Tina recalled the long struggle to force the station's former owners to reduce SOx and NOx emissions, and noted the current owner's tendency to take credit for simply complying with the law. Margaret, whose ministry centers on the struggle against global warming, described the abuse of the climate as a sin. Then, reminding us that all great movements sing, she led us in song.

Both Margaret and Tina talked about the impact of global warming on people we don't usually think of as our neighbors but who are on the front lines, paying an immediate and unjustifiable price for our consumption of fossil fuels.

For my part, I mentioned the significance of the number 350 and the fact that in the Christian calendar today, March 1, is Saint David's Day.*

Veteran peace and justice activist Frances Crowe announced a one-item wish list for her upcoming 90th birthday: everybody stay home and don't burn gas. On the subject of boosting public transportation, Leo Maley urged us to support the proposal to increase the state gas tax by 19 cents a gallon. Joan Grenier mentioned that Bill McKibben will be in South Hadley soon (details to follow) and Tom Neilson sang us a wonderful song that he wrote for the occasion.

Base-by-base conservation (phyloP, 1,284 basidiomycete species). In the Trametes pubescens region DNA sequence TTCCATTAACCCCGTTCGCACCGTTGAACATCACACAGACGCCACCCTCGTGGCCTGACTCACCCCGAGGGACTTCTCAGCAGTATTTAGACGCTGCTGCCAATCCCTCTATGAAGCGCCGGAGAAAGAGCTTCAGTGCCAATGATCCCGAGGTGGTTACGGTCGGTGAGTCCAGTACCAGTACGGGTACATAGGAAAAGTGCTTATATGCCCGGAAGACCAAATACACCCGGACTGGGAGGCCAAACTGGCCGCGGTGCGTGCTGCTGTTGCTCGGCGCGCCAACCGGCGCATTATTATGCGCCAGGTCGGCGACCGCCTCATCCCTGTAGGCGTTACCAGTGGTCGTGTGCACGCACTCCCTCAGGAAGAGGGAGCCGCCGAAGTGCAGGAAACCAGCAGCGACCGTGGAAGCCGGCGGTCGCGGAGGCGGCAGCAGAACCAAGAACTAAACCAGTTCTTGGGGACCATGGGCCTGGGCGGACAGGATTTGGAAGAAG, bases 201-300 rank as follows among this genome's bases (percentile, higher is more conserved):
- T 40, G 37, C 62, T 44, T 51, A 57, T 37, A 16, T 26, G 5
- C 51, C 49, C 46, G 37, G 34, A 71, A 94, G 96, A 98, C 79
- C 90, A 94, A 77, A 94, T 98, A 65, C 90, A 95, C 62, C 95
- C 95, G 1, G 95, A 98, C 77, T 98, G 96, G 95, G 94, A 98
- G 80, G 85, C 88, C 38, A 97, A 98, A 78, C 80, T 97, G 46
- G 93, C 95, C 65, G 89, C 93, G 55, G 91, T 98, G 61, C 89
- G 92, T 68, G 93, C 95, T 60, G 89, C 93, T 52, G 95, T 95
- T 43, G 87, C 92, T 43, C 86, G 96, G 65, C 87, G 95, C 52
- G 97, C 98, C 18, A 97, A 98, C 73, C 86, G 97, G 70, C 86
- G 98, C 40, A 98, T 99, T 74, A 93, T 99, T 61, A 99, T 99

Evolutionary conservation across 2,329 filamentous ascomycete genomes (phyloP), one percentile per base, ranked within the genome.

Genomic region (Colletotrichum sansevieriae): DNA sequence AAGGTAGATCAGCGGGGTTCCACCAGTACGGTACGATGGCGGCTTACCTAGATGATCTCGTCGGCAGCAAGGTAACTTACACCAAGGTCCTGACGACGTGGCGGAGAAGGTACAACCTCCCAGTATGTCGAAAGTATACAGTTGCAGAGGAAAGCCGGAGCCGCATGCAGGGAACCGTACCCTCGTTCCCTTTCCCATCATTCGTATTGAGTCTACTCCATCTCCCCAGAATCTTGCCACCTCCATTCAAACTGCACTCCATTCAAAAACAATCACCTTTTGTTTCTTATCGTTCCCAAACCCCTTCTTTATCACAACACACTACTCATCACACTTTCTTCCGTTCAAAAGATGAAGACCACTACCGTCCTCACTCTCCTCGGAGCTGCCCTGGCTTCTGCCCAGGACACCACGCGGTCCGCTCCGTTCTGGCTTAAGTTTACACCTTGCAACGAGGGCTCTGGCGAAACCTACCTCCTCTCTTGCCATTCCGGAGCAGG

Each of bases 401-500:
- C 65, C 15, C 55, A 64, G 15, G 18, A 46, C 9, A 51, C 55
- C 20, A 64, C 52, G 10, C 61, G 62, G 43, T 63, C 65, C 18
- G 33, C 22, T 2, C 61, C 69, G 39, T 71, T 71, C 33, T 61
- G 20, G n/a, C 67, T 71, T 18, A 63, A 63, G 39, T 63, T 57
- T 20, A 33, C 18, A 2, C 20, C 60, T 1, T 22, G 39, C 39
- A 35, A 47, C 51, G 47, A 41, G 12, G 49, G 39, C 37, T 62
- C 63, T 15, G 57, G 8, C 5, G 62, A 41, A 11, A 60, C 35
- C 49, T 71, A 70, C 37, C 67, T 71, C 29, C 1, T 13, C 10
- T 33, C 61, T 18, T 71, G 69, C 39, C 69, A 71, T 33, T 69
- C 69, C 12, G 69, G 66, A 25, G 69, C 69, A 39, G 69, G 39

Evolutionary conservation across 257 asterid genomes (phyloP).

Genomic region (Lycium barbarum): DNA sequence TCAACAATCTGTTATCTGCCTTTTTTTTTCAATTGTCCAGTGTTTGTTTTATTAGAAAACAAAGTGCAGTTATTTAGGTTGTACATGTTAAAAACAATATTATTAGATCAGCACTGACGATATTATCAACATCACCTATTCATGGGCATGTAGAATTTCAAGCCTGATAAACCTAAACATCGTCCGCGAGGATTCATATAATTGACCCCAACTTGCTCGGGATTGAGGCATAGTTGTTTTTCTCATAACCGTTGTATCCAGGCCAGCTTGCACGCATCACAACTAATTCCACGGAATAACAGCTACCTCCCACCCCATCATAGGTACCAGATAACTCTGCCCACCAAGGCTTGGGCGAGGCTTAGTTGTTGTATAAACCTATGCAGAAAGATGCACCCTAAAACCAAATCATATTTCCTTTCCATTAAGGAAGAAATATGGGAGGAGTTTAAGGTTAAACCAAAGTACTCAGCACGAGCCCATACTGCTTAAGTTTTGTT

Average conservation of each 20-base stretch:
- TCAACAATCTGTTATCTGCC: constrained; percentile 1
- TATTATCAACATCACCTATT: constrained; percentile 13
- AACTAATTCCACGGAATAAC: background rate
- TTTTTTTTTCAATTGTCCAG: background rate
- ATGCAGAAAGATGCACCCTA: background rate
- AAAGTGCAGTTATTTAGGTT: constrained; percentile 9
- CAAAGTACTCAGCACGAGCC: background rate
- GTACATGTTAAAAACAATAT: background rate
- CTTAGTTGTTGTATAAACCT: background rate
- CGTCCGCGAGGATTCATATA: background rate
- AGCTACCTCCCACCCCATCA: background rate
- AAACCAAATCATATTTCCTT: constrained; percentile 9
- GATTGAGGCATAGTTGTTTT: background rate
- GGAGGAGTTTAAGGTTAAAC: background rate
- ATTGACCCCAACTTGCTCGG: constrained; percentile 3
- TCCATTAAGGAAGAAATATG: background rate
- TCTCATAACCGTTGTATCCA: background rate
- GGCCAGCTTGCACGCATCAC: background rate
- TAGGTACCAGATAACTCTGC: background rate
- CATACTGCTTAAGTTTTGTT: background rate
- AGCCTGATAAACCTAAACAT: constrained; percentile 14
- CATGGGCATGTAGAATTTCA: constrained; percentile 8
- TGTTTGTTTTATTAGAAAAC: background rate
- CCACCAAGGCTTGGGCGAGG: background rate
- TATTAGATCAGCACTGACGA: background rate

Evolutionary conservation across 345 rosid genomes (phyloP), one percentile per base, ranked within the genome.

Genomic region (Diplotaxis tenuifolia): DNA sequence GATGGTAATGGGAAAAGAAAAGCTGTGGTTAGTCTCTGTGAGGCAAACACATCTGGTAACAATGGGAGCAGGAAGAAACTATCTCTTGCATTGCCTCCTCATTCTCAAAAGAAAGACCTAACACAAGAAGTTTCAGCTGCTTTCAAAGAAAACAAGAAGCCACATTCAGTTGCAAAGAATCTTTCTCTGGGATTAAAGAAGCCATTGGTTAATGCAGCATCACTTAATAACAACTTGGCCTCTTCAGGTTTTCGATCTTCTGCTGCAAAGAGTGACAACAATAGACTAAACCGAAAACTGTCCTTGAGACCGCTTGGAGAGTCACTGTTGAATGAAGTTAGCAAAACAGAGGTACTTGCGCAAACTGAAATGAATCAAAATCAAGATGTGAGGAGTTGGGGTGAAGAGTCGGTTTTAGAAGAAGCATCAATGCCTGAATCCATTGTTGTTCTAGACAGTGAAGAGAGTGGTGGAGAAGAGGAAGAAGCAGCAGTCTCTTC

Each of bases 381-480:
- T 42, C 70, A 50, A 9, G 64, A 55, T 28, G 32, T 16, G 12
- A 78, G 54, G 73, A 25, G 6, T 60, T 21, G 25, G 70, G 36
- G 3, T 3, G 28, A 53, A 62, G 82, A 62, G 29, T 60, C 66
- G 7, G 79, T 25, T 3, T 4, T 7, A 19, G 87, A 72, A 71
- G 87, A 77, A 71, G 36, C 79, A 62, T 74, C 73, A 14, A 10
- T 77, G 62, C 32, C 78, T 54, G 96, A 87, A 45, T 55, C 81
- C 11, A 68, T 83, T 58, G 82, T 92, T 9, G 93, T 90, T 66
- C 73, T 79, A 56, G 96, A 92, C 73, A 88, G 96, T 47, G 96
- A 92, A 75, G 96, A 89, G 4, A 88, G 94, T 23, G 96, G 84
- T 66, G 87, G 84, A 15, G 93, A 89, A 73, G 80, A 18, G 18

We left Mount Tom at about 2:00 p.m., with snowflakes in the air and joy in our hearts. Several people driving by had honked in solidarity, and we had borne witness to one another (and the officer from Holyoke PD).

But what's next? If that was it -- if today's demo was the beginning and end of our struggle to put an end to coal-burning at Mount Tom -- we won't have achieved anything more than an hour in the outdoors, a sing-along, and a chat with old friends.